Articles appearing regularly in scientific journals claim to have generated self-replicating peptides or RNA strands, but they fail to provide a natural source for their compounds or an explanation for what fuels them... this top-down approach... [is like] a caveman coming across a modern car and trying to figure out how to make it. “It would be like taking the engine out of the car, starting it up, and trying to see how that engine works” (Simpson, 1999, p.26).
Some bacteria, specifically phototrophs and lithotrophs, contain all the metabolic machinery necessary to construct most of their growth factors (amino acids, vitamins, purines and pyrimidines) from raw materials (usually O2, light, a carbon source, nitrogen, phosphorus, sulfur and a dozen or so trace minerals). They can live in an environment with few needs but first must possess the complex functional metabolic machinery necessary to produce the compounds needed to live from a few types of raw materials. This requires more metabolic machinery in order to manufacture the many needed organic compounds necessary for life. Evolution was much more plausible when life was believed to be a relatively simple material similar to, in Haeckel’s words, the “transparent viscous albumin that surrounds the yolk in the hen’s egg” which evolved into all life today. Haeckel taught the process occurred as follows:
By far the greater part of the plasm that comes under investigation as active living matter in organisms is metaplasm, or secondary plasm, the originally homogeneous substance of which has acquired definite structures by phyletic differentiations in the course of millions of years (1905, p.126).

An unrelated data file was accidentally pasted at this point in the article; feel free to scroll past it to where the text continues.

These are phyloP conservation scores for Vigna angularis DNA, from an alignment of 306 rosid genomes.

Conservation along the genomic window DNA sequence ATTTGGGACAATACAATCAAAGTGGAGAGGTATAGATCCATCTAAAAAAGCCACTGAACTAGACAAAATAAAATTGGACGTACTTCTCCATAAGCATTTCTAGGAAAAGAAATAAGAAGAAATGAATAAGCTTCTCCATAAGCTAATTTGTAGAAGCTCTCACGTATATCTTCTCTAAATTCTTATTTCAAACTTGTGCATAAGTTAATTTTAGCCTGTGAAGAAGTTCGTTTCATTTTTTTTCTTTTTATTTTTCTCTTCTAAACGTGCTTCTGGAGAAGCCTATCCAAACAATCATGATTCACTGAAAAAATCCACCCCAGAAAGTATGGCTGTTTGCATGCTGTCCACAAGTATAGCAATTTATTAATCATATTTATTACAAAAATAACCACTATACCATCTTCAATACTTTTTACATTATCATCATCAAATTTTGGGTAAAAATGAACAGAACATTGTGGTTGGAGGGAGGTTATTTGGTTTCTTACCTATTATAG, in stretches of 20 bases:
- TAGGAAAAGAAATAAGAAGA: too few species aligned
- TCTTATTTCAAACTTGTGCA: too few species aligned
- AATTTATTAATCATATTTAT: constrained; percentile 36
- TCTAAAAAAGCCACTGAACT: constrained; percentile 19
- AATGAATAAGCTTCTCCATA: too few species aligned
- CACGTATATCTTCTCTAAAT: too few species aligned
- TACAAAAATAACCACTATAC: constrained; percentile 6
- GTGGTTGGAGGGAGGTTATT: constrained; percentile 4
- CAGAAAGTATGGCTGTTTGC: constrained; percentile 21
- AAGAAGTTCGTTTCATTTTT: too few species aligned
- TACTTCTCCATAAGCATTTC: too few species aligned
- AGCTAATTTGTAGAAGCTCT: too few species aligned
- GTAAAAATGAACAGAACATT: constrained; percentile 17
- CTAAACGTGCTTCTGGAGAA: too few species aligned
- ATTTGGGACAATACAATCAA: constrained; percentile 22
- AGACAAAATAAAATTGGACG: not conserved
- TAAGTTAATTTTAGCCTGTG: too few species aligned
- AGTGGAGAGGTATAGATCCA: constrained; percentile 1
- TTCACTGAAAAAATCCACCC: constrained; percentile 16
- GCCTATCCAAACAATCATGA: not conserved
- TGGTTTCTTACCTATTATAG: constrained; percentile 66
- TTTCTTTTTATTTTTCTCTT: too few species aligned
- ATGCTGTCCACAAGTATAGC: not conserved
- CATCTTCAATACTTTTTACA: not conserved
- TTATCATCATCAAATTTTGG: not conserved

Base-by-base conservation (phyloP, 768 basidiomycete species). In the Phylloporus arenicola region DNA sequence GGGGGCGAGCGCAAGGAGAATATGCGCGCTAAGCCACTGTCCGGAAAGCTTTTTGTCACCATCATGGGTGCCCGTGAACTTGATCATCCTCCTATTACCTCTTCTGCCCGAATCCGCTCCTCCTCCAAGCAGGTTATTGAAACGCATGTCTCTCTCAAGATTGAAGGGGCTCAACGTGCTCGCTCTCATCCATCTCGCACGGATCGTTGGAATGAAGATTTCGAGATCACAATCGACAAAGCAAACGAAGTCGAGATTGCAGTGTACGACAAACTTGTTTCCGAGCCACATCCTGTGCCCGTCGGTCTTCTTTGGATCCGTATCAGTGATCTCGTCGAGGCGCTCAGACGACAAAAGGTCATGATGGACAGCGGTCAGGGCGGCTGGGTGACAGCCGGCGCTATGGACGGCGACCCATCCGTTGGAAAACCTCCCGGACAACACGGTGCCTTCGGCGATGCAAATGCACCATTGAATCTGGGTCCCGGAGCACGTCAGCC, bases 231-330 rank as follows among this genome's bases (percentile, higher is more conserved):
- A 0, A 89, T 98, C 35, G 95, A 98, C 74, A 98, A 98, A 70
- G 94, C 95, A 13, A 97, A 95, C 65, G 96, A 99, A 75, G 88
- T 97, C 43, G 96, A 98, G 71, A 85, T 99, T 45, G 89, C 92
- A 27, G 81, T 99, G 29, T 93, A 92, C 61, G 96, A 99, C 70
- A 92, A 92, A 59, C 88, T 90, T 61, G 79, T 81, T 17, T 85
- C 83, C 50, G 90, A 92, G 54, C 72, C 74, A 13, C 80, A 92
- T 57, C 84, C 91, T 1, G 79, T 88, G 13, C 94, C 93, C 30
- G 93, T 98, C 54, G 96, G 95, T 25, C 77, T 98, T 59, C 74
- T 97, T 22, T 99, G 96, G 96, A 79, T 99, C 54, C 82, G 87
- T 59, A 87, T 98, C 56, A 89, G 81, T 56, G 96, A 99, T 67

Abiogenesis is only one area of research which illustrates that the naturalistic origin of life hypothesis has become less and less probable as molecular biology has progressed, and is now at the point that its plausibility appears outside the realm of probability. Numerous origin-of-life researchers, have lamented the fact that molecular biology during the past half-a-century has not been very kind to any naturalistic origin-of-life theory. Perhaps this explains why researchers now are speculating that other events such as panspermia or an undiscovered “life law” are more probable than all existing terrestrial abiogenesis theories, and can better deal with the many seemingly insurmountable problems of abiogenesis.
Acknowledgements: I want to thank Bert Thompson, Ph.D., Wayne Frair, Ph.D., and John Woodmorappe, M.A., for their comments on an earlier draft of this article.
Jerry Bergman has seven degrees, including in biology, psychology, and evaluation and research, from Wayne State University, in Detroit, Bowling Green State University in Ohio, and Medical College of Ohio in Toledo. He has taught at Bowling Green State University, the University of Toledo, Medical College of Ohio and at other colleges and universities. He currently teaches biology, microbiology, biochemistry, and human anatomy at the college level and is a research associate involved in research in the area of cancer genetics. He has published widely in both popular and scientific journals.